Lessons from the World's Loneliest Whale
In the northern Pacific Ocean, there is a giant whale named 52 Hertz. Scientists named him that because when he sings, the frequency of his whale song is around 52 Hertz. When other whales sing their songs, they sing at frequencies between 15 and 25 Hertz. His song cannot be heard by any other whale. He is known as the loneliest whale in the world.
Normally whales are communal creatures. They live their lives in family groups. They migrate from warm waters to cooler waters to give birth and find food. They follow the same migration route from year to year. 52 Hertz is different. He lives alone. He does not follow a migration route. He wanders the ocean, a lonely, wandering whale.
We do not know what kind of whale 52 Hertz is. He could be a deformed blue or fin whale. He could be a cross breed of those two types of whales. He could be a kind of whale we have yet to discover. He is an unknown whale.
Soon a team will set out on a seven-week expedition in search of 52 Hertz. Will they find him? Will he find them? Does he want to be found? I wonder.
In December 2004, the New York Times published a story about 52 Hertz titled "Song of the Sea, a Cappella and Unanswered." Readers responded to the story with deep empathy and loneliness. They wrote messages and created art — expressed thoughts and feelings that they, too, were like 52 Hertz ... that they, too, were singing unheard, wandering songs.
52 Hertz's story reminds me of another story, too. It is a story about us as human beings and the world in which we live. It is a story of the ways we are lonely, of the ways we are apart — separated by class, race, sex, religion, sexual orientation, culture, political ideology ... separated in so many ways by so many things. It is a story of the ways we talk at each other instead of to each other. It is a story that asks the questions, "Can we hear each other? Can we listen to each other and learn to build a better world together for every human being and for every living thing?"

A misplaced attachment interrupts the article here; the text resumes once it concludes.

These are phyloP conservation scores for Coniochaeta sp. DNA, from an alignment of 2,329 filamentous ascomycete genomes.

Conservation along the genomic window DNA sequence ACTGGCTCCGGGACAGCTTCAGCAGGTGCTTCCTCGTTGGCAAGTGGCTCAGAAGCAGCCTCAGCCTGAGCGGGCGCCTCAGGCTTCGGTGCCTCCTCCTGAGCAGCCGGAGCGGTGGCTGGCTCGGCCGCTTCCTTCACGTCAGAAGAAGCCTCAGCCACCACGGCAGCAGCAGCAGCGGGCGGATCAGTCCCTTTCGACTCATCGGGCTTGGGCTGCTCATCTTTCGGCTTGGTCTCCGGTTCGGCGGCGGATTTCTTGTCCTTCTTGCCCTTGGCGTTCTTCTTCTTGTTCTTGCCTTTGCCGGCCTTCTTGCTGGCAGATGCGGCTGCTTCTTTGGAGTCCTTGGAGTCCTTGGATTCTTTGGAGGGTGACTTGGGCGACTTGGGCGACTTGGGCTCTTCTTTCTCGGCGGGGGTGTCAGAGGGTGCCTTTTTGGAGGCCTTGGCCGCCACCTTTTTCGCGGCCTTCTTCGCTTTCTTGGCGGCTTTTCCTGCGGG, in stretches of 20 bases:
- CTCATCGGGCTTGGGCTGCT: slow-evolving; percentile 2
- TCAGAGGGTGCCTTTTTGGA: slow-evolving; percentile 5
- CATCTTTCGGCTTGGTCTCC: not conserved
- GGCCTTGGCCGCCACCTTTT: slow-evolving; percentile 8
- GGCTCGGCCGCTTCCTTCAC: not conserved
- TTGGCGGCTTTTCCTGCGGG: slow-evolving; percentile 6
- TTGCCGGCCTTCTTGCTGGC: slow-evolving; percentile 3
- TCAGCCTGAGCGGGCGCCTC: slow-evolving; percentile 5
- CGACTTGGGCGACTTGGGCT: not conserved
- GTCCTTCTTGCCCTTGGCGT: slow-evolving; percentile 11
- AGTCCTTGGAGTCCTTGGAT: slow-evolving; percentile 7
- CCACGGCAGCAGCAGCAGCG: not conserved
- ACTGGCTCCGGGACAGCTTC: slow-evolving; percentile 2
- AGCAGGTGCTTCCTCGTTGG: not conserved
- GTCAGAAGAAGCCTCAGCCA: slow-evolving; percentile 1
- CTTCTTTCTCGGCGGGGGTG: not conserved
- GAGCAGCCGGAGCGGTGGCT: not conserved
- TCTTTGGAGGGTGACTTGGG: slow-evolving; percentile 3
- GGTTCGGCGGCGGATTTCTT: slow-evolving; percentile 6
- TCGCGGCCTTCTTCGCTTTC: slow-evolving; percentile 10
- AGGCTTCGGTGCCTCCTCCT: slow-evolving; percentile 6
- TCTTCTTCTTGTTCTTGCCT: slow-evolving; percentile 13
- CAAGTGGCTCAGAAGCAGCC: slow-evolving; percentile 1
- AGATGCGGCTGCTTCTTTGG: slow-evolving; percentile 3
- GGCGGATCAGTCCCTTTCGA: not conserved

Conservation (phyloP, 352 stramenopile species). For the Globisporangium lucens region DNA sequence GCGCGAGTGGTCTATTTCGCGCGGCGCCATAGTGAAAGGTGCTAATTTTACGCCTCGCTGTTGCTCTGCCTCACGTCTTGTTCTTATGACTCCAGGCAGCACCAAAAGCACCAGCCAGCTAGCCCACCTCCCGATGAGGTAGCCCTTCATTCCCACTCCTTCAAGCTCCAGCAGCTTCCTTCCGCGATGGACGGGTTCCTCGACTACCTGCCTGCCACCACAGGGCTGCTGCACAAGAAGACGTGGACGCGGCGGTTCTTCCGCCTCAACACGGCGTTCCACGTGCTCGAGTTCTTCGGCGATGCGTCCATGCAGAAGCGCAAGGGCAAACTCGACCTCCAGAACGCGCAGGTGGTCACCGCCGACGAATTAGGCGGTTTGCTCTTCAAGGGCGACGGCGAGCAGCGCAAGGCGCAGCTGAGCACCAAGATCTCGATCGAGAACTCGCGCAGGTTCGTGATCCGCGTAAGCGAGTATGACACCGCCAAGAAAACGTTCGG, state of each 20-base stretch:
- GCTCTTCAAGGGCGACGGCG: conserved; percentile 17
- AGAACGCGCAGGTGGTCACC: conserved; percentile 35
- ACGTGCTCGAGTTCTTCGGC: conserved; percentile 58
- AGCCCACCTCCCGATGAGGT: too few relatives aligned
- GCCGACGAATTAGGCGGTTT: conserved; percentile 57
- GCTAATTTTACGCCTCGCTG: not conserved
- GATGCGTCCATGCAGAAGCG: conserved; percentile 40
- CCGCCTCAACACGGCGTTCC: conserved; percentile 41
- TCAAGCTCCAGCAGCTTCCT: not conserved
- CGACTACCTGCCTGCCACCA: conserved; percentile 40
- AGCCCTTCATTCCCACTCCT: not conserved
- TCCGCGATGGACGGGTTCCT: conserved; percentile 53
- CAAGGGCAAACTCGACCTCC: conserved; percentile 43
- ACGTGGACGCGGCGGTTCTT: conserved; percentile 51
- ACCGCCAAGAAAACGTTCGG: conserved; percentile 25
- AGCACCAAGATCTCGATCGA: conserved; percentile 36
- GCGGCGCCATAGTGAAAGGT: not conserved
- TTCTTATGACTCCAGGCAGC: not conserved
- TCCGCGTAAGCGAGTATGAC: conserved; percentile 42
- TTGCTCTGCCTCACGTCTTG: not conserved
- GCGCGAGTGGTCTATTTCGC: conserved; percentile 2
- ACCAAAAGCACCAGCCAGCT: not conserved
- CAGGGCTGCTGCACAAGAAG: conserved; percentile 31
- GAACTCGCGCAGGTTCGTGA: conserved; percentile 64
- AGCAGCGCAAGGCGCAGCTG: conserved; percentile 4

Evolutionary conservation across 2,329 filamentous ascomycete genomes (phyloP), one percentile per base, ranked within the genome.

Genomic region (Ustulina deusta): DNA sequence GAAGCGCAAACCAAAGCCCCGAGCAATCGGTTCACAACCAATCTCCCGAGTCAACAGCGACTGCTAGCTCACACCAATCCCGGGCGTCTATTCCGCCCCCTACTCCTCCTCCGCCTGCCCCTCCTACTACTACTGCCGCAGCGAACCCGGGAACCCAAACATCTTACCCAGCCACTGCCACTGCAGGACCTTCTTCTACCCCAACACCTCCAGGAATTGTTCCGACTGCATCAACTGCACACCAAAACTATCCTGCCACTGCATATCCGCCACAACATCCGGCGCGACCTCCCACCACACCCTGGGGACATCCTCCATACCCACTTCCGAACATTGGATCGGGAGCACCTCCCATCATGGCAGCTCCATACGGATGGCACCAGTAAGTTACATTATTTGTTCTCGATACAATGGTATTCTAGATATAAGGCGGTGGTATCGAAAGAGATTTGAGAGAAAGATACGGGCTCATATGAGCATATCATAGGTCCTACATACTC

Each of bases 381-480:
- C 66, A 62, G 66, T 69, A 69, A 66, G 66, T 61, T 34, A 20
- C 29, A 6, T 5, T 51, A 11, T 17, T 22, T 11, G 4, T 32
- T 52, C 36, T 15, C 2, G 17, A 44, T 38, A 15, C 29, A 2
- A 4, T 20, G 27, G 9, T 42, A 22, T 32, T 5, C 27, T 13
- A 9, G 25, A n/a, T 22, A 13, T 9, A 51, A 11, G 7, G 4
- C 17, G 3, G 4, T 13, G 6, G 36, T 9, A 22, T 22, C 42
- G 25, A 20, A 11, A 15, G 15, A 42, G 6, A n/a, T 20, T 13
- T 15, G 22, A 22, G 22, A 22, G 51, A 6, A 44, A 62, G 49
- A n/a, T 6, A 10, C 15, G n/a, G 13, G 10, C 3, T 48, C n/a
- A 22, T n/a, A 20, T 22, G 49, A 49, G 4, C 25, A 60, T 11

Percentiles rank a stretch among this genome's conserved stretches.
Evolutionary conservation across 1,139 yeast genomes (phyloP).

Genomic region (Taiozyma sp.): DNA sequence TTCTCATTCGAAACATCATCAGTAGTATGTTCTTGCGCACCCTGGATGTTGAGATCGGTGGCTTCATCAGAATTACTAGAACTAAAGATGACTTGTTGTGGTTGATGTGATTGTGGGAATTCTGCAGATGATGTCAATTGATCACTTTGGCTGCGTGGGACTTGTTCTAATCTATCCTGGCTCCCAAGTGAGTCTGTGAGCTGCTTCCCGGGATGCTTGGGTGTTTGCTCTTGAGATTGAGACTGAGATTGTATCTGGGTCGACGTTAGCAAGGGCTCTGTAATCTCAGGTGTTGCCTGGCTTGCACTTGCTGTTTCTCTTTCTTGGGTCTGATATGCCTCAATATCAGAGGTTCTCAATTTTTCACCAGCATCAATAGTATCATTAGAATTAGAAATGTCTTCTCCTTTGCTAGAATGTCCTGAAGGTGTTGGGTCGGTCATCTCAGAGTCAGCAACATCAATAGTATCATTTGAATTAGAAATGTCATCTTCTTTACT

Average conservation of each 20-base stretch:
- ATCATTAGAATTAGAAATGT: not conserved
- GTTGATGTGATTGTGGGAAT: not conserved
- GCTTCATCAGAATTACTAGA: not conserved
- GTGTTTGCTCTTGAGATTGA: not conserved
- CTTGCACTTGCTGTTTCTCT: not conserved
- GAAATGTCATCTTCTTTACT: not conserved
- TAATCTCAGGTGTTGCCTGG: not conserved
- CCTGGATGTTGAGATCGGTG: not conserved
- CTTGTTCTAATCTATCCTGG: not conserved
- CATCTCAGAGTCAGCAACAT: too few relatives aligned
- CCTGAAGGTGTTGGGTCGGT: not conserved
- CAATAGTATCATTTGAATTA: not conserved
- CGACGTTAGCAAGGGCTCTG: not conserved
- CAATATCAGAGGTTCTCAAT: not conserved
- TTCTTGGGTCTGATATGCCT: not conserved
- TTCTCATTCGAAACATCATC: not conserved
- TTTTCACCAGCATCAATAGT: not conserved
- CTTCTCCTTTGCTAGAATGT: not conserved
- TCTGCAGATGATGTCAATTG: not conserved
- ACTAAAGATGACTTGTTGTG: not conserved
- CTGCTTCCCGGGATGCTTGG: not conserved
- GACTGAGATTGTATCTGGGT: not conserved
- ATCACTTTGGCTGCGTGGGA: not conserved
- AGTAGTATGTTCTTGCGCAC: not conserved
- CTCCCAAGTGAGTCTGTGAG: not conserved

We send out our words and hope that someone will hear them and sing back to us. We send our words over the water ... and listen ... and hope.
I created this small poem in wonder of 52 Hertz and in hope that we will learn to listen to each other.
Where Are You?
Singing Unheard Wandering Songs
"Can You Hear Me? Are You There? Are You?
I Am Alone"
Listening, Longing For Songs Gently Sung
"I Hear You, Words On Water, I'm Here,
We Sing At Diff'rent Frequencies
Migrate Along Diff'rent Routes
Wandering The Sea
Words On Water
Singing Unheard Wondering Songs
Who Are You?
Trevor Scott Barton is an elementary school teacher in Greenville, S.C. He is a blogger for the Teaching Tolerance project of the Southern Poverty Law Center.
Image: Albert Ziganshin / Shutterstock.com